The coin is divided into 12 segments, each delineated by a line with a clock number on it, and each segment filled with a colour image of the flowers he associated with each time. The border has the Linnaean names for the respective plants micro-engraved near the rim. The obverse depicts floral patterns in a more symbolic form, and it exhibits fine detail all over.

A rare coin issued for Liberia, it’s available in three sizes, with each carrying the same reverse face artwork, with the obverse differing only in some of the inscriptions, for obvious reasons. A neat idea, shining a light on something we bet most have no idea about. There are also some A1 posters floating around, that are signed by the artist, Dr. Carmen Testa, but you’ll need to ask your dealer about those,

HOROLOGIUM $20 (Liberia) 31.1 g of 0.9999 silver 38.6 mm Proof, Colour 333
HOROLOGIUM $25 (Liberia) 62.2 g of 0.9999 silver 50.0 mm Proof, Colour 222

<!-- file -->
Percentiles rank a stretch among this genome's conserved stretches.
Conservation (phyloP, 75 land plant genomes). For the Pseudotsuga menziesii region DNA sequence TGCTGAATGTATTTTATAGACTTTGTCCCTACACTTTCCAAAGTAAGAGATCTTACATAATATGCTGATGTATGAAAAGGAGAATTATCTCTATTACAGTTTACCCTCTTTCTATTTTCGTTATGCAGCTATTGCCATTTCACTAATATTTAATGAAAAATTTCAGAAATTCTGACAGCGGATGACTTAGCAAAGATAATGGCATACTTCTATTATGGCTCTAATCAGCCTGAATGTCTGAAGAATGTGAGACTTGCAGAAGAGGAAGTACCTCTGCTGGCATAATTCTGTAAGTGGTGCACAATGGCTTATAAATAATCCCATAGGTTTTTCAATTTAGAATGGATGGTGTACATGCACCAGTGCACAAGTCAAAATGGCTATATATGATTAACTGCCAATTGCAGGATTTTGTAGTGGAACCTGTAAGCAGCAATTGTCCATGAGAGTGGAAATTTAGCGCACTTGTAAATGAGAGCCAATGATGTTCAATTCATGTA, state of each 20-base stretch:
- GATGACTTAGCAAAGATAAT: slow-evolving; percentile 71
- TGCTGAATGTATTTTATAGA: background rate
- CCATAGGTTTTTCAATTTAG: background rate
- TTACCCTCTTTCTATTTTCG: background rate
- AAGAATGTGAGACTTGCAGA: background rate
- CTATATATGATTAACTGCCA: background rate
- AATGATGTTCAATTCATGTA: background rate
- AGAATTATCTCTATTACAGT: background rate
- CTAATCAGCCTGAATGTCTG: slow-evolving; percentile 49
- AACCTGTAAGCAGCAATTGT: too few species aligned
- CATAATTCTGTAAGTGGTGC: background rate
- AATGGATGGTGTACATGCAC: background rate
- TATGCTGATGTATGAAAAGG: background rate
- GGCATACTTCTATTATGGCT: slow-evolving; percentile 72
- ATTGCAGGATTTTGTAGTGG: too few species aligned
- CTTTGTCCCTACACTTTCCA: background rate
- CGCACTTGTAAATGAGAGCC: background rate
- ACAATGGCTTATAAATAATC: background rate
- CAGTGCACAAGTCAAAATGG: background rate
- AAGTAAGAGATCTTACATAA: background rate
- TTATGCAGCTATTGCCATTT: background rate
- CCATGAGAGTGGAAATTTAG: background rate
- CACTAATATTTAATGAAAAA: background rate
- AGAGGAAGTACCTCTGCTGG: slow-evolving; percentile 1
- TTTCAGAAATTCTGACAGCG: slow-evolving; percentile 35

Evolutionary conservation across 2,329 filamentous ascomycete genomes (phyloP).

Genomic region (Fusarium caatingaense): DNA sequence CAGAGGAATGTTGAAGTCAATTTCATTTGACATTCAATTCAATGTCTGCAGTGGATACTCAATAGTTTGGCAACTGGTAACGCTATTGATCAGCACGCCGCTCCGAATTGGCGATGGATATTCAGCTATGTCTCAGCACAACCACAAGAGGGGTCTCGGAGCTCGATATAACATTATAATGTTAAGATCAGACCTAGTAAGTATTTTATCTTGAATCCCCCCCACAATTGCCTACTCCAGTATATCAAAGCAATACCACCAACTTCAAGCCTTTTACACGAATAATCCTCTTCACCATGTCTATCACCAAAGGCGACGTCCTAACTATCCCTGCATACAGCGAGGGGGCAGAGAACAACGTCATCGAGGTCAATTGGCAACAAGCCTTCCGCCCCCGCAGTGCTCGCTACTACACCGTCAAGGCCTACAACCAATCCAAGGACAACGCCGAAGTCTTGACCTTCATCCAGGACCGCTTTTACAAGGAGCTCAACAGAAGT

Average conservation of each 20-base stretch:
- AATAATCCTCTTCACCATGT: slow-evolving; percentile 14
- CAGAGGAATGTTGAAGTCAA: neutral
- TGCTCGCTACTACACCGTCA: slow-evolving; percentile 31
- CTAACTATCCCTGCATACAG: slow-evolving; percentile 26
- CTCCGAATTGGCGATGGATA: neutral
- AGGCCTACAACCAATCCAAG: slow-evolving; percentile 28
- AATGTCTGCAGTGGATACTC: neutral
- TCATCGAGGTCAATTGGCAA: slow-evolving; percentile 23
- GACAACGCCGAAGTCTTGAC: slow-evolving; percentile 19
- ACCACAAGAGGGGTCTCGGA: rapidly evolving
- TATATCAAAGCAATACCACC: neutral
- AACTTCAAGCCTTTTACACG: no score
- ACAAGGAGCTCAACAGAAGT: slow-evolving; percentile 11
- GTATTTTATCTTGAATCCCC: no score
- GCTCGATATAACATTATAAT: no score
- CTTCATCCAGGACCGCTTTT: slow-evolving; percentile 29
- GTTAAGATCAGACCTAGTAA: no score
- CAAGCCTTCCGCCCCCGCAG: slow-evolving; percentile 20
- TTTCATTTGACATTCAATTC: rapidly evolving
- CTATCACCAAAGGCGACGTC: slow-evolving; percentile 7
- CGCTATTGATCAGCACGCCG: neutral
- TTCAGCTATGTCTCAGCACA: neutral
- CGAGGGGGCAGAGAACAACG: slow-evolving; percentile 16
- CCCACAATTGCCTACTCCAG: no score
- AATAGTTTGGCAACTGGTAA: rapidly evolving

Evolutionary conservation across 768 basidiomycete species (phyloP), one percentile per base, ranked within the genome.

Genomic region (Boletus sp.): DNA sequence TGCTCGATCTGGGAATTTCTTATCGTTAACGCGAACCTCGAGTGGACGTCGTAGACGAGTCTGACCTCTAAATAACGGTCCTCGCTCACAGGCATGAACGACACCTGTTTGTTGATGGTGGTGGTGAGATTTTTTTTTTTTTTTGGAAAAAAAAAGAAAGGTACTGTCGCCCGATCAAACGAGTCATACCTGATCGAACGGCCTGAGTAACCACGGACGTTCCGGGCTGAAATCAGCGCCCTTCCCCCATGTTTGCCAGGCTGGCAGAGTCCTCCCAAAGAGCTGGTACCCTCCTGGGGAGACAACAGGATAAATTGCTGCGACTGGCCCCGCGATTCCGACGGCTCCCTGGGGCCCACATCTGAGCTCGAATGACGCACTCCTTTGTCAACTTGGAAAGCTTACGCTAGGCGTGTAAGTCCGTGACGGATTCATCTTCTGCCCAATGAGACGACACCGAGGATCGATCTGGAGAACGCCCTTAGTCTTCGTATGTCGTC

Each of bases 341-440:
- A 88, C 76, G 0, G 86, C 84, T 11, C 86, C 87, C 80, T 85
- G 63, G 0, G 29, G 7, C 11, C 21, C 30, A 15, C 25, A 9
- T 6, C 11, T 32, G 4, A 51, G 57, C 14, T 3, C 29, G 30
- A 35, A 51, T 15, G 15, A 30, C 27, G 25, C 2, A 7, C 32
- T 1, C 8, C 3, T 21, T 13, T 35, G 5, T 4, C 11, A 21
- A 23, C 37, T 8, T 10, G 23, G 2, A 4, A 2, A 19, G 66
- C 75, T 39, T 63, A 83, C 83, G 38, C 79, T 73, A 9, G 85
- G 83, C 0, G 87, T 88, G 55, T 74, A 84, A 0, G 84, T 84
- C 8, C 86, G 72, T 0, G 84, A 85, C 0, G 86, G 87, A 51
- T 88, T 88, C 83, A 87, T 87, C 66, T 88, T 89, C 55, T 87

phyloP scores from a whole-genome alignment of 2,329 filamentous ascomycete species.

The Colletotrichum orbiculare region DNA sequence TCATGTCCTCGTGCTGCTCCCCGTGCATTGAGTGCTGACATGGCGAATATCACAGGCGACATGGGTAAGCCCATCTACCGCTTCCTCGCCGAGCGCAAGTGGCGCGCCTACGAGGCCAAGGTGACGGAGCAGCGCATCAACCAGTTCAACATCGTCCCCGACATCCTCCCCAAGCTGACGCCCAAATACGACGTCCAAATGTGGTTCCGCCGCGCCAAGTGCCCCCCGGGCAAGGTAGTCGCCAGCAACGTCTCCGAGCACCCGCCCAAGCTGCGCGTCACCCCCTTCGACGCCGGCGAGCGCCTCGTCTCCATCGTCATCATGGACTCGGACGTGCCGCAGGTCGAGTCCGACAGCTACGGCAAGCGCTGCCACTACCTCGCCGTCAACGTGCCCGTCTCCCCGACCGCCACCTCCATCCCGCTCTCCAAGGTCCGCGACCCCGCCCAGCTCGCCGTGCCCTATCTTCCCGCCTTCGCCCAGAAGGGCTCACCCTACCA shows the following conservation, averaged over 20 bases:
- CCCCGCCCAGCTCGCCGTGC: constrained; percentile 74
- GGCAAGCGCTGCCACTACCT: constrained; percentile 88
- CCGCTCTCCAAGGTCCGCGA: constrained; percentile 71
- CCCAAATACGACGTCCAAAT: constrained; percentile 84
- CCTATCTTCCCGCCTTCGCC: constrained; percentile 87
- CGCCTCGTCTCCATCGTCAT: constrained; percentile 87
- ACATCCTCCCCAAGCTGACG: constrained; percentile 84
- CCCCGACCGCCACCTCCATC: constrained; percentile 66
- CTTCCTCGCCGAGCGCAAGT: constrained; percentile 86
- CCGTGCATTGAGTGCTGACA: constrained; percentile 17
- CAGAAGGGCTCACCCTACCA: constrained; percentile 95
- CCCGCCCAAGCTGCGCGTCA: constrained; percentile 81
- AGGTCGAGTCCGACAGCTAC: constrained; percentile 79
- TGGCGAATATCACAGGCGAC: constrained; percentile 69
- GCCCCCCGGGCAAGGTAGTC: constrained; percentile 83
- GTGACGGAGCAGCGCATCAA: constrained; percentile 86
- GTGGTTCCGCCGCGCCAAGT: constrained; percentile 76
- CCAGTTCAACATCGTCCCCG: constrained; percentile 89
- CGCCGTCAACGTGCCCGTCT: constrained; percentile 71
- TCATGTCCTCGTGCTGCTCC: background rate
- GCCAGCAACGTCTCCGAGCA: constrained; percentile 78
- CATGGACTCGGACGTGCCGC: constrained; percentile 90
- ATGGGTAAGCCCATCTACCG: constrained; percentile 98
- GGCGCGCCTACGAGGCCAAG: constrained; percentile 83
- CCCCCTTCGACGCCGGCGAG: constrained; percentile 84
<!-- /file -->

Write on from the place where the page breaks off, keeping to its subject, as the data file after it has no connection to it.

HOROLOGIUM $30 (Liberia) 93.3 g of 0.9999 silver 65.0 mm Proof, Colour 111



With the increase in coins featuring Asian mythology, it’s of little surprise that Le Grand Mint wouldn’t have their own entrant into this market. They’ve gone with a clean, highly symbolic look at bringing two of the most iconic creatures in those cultures – the dragon, and the phoenix. It’s a traditional slender, winged dragon, and an intricate, flowing phoenix, interacting on the reverse face, occupying the central area, and surrounded by a clever border pattern that could be either feather or scale. High-relief is employed to enhance the readability of the design.

The obverse is a simple Public Seal of Niue, as this is the first release produced by Le Grand Mint for the Lebanon Mint. Available as a two-ounce proof coin, there is a variant that has dual-sided gilded highlights, with a mintage only half as high, but in other regards, they’re identical. As we said, a crisp, clean design compared to the current trend for extreme detail and complexity in this genre, and one that works well.

PHOENIX & DRAGON $5 NZD (Niue) 62.2 g of 0.999 silver 50.0 mm Proof 222
PHOENIX & DRAGON $5 NZD (Niue) 62.2 g of 0.999 silver 50.0 mm Proof, Gilding 111